Coalition “deeply concerned” over makeshift accommodation of unaccompanied children
A group of charities and non-governmental organisations (NGOs) has warned that recent reports of refugee and migrant children sleeping on the floors of Government office buildings in Kent is a safeguarding concern.
A coalition of charities and NGOs has condemned the recent reports of unaccompanied asylum-seeking children (UASCs) being accommodated in makeshift facilities as the border crisis in Kent escalates.
According to a report for the BBC, dozens of children have been accommodated temporarily on camp beds and the floors of Government office buildings and hotels.
The Refugee and Migrant Children’s Consortium said it was “dismayed” that children were accommodated temporarily in these facilities, saying it is unclear what safeguarding arrangements were in place for these vulnerable children.
“We are deeply concerned about putting any child who is on their own with adults in facilities or hotels,” the group said in a joint statement. “This contravenes the protections owed to children under the Children Act 1989. Children cared for under the Children Act 1989 cannot be properly protected and cared for in Government offices or hotels.”
The coalition, which includes voluntary sector organisations such as Coram, The Children’s Society and Every Child Protected Against Trafficking (ECPAT UK), said the Home Office and local authorities must ensure that they take all steps necessary to safeguard unaccompanied children and provide them with protection.
The Home Office is under a duty to safeguard the welfare of unaccompanied children under Section 55 of the Borders, Citizenship and Immigration Act 2009 and local authorities must provide care for children in need in their area.
“The Home Office has consistently failed to provide sufficient funding and support to local authorities to enable them to provide high quality care to unaccompanied children,” the statement read.
“Even though numbers of unaccompanied children arriving in the UK seeking asylum are low, dropping from the previous year and still significantly lower than higher numbers seen in the early 2000s, the situation for children arriving has worsened. Financial and responsibility arguments between national and local government should never take precedence over protecting children from harm.”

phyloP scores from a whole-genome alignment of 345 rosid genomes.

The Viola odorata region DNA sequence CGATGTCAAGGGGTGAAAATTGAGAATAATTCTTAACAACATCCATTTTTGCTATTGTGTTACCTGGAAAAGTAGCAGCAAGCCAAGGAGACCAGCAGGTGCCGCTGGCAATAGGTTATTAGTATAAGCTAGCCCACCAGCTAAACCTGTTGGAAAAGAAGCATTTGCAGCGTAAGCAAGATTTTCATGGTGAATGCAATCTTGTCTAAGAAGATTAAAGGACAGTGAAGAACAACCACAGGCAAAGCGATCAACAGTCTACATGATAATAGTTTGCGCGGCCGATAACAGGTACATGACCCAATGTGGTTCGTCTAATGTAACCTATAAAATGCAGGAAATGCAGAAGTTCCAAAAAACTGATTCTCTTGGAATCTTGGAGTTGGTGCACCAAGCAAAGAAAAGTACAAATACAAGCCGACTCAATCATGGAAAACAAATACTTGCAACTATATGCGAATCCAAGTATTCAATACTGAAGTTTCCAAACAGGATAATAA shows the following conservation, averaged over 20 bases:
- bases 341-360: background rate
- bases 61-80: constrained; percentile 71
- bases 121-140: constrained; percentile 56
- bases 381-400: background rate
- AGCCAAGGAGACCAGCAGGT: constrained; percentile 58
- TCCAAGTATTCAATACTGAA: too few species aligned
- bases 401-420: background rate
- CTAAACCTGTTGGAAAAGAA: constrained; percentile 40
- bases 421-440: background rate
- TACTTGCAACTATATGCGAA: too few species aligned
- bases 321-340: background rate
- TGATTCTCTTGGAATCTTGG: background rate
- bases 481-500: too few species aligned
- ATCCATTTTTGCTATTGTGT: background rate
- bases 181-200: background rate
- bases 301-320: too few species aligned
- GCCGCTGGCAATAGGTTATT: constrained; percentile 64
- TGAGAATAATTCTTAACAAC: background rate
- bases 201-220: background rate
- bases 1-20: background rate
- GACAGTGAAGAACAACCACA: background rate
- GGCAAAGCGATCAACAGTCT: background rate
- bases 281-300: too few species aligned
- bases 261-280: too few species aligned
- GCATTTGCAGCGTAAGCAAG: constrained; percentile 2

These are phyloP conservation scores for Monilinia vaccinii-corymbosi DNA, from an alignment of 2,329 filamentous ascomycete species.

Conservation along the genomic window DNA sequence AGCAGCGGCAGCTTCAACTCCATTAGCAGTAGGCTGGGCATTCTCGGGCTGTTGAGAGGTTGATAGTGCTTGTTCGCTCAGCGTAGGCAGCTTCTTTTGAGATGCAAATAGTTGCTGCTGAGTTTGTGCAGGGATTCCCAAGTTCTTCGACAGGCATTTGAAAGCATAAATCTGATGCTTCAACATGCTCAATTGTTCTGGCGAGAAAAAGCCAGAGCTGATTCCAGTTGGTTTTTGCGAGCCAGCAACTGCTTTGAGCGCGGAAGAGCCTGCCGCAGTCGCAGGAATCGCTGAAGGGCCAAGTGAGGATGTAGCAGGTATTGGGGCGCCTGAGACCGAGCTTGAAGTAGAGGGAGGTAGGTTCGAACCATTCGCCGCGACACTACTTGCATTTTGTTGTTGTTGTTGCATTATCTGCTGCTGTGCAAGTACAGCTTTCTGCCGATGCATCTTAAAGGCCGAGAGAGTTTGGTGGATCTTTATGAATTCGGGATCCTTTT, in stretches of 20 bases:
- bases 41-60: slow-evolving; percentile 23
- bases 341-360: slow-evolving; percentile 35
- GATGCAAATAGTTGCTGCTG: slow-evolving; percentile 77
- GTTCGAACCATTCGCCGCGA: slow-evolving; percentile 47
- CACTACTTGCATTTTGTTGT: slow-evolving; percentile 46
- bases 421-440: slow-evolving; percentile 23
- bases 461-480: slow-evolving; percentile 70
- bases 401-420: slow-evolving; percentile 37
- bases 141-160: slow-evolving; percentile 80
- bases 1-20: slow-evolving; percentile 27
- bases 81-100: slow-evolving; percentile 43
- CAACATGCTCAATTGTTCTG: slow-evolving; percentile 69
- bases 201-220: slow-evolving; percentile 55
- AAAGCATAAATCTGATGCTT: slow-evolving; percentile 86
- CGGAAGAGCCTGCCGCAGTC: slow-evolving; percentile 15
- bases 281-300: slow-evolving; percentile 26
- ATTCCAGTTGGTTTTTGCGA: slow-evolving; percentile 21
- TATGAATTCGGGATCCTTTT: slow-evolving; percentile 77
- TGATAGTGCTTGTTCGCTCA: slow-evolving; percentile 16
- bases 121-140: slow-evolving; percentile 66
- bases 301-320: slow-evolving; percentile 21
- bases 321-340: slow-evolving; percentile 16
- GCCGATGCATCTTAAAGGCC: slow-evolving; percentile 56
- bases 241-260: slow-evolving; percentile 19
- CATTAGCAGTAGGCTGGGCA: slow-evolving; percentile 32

“We urge the Home Office and Kent County Council to work together to resolve this situation immediately and ensure that sufficient resource is available to provide appropriate accommodation and support to all children arriving in the UK.”
The statement comes after escalating tensions between the Home Office and Kent County Council, with the latter warning last month that it was close to “breaking point”. At that point, Kent County Council had nearly double the number of UASC children in care the Government says it is safe to have.
Matt Dunkley CBE, Corporate Director for Children, Young People and Education, advised the Council Leader that the pace of arrivals and strain on care services was likely to mean he will no longer be able to safely accept any further new UASC arrivals in Kent, risking a repeat of the situation in 2020, in which the council was forced to stop accommodating vulnerable children crossing the channel after running out of appropriate accommodation.
The Home Office responded by making changes to the National Transfer Scheme, which allocates responsibility for the care of unaccompanied children, with the Home Secretary and Education Secretary encouraging more local authorities to “play their part”.
Despite additional funding and greater clarity for participating authorities as to the number of children to expect and the timing of placements, the scheme remained voluntary.
Read the full statement: https://www.childrenslegalcentre.com/unaccompanied-children-kent/
£38,223 to £40,221
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